As GeekWire reports, the department started experimenting with community outreach over the game streaming platform earlier this year, starting a Twitch channel called Fuzzfeed206. While the effort likely intended to make the city’s officers more available to the Seattle residents, it backfired when its public affairs director Sgt. Sean Whitcomb used Twitch to address questions surrounding the death of Lyles, a pregnant woman shot and killed by officers in her home after reporting a burglary. The officers reported that Lyles, who may have been mentally ill, was holding a knife, though many questions remain.
During the June 21 Twitch broadcast about Lyles, Whitcomb addressed shortcomings in the mental health system, expressing remorse that Seattle officers ended the 30-year-old’s life. “…Our hearts go out to Charleena Lyles’ family and certainly, most of all, her children,” Whitcomb said in the stream. “This outcome is totally, totally unacceptable.”
As he spoke, Whitcomb’s avatar was moving around the digital world of Destiny but not shooting anything at the time. Still, Destiny is a sci-fi first person shooter that displays a character’s gun in its fixed point-of-view perspective, another choice that makes the Twitch channel and the choice of game all the much more questionable. Like in many other mainstream shooters, shooting things is the primary way of interacting in Destiny’s virtual world.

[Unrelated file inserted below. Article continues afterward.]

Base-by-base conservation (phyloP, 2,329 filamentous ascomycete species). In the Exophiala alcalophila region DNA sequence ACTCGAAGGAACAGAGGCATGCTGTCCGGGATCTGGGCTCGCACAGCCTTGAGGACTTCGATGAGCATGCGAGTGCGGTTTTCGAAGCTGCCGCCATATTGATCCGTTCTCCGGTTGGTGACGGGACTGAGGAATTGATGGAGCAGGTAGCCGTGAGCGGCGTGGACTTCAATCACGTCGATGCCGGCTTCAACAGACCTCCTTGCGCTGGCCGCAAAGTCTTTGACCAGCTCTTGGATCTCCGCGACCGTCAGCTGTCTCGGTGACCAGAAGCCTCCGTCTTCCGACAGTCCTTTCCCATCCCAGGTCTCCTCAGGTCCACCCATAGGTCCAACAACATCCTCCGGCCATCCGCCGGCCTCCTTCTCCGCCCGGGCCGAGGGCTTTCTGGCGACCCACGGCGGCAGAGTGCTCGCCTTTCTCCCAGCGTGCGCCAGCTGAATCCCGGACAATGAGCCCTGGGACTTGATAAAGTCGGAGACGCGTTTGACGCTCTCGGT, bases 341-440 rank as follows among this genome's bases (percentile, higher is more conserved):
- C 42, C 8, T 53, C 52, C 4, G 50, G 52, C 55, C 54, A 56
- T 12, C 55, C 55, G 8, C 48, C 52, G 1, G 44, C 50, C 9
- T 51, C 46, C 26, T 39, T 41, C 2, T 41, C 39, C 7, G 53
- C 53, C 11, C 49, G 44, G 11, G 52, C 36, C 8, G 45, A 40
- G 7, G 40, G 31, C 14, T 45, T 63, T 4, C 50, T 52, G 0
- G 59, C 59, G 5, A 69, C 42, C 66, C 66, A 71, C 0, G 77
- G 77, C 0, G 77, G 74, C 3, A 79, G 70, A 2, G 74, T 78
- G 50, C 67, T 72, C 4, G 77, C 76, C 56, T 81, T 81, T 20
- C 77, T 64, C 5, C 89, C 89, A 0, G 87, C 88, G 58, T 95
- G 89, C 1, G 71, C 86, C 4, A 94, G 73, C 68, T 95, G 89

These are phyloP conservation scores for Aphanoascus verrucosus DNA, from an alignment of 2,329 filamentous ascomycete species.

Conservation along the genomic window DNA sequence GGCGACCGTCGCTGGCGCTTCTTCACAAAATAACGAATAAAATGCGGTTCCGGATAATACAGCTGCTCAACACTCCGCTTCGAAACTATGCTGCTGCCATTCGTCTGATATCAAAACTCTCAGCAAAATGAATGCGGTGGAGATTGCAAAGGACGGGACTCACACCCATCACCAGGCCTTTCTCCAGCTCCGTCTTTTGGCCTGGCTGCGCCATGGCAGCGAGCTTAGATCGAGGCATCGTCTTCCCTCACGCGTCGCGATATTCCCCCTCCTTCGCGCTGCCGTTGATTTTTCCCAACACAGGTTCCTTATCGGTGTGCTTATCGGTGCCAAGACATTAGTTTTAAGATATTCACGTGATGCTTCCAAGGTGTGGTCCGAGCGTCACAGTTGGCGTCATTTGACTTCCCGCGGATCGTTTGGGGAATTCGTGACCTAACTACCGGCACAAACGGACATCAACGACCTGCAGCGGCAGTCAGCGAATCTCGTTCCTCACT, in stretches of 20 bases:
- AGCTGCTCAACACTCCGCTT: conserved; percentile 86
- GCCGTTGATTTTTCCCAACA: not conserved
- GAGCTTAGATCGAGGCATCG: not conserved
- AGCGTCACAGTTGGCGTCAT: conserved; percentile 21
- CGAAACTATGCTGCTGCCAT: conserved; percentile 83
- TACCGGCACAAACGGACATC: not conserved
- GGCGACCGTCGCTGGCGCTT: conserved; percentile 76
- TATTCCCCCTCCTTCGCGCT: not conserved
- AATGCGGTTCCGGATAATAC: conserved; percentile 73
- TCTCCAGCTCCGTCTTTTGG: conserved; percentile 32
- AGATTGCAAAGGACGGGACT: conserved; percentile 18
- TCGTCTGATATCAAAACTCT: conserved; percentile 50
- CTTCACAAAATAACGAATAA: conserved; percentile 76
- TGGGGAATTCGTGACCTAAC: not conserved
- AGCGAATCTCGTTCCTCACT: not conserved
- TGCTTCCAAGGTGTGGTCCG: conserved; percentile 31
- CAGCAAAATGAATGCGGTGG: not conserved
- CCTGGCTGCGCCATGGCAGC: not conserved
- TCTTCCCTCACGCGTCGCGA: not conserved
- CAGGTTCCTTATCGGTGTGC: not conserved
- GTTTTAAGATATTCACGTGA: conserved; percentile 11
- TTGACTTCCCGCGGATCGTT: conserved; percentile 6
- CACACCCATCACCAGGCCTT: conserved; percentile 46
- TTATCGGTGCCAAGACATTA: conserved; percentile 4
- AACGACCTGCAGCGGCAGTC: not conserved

“This was never done maliciously or to cause hurt,” Whitcomb told GeekWire. “This was meant to answer questions and share information and be accountable.”
The department also maintains a presence on Twitter, Nextdoor, its own blog and Reddit, where officers answer questions in regular “Ask Me Anything” events. TechCrunch has reached out to both Seattle PD and Twitch for comment and will update the story accordingly.